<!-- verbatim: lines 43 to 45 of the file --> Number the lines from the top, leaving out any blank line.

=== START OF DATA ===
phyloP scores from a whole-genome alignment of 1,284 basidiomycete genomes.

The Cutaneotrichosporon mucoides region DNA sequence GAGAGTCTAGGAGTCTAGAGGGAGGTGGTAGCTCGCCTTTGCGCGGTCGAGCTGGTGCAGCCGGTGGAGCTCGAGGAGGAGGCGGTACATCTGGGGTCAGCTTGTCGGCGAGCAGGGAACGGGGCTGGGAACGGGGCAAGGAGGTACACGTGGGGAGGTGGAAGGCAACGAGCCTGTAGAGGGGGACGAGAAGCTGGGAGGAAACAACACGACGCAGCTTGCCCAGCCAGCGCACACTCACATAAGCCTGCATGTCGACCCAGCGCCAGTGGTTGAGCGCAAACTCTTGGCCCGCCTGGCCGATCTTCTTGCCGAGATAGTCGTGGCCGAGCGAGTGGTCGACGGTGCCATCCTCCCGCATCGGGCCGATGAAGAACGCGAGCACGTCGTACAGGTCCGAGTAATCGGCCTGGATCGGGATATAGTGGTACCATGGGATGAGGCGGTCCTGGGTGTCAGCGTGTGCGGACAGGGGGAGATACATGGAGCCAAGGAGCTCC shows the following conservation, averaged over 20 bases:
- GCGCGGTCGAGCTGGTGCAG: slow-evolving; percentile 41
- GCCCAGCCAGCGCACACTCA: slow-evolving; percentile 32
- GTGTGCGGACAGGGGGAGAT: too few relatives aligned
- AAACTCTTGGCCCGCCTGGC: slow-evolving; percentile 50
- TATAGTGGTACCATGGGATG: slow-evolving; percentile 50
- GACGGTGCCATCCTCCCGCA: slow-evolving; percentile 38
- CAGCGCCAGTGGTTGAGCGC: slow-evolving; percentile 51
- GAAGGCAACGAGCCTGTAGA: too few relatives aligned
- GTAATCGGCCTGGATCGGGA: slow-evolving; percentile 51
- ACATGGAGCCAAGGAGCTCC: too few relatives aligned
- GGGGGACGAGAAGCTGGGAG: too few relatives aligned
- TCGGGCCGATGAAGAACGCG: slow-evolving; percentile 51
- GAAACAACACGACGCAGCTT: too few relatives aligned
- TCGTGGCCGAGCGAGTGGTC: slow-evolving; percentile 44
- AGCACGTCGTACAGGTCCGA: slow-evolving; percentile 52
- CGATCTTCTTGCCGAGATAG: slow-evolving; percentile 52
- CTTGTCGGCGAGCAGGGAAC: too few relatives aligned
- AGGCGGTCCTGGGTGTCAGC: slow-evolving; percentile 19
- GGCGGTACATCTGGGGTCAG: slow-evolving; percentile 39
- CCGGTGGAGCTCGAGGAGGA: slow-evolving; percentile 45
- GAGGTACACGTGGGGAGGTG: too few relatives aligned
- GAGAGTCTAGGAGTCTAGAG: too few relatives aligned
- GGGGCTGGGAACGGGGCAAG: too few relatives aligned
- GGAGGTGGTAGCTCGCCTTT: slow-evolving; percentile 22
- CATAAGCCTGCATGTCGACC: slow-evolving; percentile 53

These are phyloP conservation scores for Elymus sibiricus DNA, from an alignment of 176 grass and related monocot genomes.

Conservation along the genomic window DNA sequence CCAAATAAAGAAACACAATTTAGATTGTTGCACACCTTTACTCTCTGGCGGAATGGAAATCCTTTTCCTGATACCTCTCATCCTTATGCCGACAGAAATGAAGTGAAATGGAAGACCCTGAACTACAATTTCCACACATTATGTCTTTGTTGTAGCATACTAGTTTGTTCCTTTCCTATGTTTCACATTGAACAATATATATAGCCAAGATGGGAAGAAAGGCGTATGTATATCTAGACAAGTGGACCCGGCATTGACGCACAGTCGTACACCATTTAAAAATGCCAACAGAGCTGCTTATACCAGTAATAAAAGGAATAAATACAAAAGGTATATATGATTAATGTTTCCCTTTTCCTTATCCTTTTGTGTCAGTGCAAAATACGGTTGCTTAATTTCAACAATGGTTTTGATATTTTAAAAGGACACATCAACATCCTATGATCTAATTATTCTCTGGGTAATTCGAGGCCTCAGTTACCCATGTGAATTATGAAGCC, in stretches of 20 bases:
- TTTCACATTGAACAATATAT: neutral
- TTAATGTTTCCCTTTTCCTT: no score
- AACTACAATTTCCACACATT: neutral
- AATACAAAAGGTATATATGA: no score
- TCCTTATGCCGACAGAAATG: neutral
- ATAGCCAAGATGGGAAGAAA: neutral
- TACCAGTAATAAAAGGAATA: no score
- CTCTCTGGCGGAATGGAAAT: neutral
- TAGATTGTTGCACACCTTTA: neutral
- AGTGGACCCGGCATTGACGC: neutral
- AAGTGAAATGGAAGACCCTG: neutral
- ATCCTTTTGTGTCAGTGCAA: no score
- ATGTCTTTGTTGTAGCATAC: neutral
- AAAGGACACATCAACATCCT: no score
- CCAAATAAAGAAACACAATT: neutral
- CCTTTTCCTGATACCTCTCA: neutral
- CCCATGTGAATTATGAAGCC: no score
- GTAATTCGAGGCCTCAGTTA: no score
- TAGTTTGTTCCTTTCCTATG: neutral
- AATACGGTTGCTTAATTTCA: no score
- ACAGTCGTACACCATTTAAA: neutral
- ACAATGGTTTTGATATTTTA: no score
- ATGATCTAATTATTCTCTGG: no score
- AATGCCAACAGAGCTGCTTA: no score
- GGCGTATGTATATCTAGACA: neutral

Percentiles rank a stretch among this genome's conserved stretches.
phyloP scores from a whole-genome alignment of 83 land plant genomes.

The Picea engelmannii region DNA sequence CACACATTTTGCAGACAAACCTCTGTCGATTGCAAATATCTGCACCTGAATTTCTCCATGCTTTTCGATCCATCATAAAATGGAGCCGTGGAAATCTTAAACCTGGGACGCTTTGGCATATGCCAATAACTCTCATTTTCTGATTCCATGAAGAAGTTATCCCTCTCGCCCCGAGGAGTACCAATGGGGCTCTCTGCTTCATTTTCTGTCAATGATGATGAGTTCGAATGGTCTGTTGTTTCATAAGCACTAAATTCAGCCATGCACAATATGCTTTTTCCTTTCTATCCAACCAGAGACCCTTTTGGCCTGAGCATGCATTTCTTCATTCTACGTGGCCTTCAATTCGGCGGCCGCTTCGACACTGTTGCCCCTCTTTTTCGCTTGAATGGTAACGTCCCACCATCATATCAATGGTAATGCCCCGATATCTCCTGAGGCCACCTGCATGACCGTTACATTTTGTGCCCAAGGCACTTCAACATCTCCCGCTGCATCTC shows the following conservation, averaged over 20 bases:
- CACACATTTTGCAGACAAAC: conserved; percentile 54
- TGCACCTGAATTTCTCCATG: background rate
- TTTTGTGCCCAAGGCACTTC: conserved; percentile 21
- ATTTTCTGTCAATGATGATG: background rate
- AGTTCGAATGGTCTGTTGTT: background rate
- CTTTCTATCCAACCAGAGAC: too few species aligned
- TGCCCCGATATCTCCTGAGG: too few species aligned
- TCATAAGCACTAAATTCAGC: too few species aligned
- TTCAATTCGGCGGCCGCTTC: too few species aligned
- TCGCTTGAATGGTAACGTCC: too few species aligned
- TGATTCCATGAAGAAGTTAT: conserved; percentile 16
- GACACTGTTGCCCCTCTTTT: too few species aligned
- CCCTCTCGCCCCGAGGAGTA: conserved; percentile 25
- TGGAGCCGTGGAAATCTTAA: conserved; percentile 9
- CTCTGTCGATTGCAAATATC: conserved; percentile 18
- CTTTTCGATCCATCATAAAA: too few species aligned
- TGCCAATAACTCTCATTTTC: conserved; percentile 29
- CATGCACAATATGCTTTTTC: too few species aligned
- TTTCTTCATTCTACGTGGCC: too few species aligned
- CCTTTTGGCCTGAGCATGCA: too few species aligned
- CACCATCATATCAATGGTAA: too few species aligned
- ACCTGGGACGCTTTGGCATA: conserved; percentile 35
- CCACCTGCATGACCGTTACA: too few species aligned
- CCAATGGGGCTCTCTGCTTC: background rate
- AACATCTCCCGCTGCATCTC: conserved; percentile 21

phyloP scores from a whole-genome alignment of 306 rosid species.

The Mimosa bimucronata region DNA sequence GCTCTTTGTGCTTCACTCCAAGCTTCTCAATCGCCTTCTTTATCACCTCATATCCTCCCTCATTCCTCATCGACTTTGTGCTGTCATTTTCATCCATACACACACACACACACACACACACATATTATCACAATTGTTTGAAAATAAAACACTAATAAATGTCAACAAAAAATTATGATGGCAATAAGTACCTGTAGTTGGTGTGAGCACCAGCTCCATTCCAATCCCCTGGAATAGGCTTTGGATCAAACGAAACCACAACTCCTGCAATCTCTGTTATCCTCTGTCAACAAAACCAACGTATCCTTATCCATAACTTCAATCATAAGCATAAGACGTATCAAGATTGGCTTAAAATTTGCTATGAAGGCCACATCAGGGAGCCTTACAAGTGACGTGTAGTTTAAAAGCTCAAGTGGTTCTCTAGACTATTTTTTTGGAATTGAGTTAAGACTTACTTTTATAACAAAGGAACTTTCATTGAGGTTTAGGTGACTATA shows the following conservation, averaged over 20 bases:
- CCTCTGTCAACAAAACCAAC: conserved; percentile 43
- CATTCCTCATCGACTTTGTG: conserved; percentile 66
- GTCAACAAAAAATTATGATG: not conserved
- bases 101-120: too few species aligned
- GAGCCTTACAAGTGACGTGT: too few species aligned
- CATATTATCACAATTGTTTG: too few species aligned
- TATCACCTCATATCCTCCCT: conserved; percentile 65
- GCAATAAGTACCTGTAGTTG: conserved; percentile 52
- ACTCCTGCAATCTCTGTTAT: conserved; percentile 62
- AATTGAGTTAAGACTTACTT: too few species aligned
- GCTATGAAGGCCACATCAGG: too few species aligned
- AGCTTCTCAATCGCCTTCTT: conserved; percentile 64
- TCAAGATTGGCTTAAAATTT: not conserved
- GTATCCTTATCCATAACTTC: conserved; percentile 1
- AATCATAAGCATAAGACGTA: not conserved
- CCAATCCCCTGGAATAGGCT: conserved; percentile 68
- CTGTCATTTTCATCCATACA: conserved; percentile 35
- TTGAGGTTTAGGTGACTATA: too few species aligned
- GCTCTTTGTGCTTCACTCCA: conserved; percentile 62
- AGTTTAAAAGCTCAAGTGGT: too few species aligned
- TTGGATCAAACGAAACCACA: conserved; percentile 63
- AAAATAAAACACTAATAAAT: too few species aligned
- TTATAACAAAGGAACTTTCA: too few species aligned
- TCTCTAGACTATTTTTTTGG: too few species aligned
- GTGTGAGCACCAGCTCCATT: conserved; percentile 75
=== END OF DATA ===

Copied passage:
- AAAGGACACATCAACATCCT: no score
- CCAAATAAAGAAACACAATT: neutral
- CCTTTTCCTGATACCTCTCA: neutral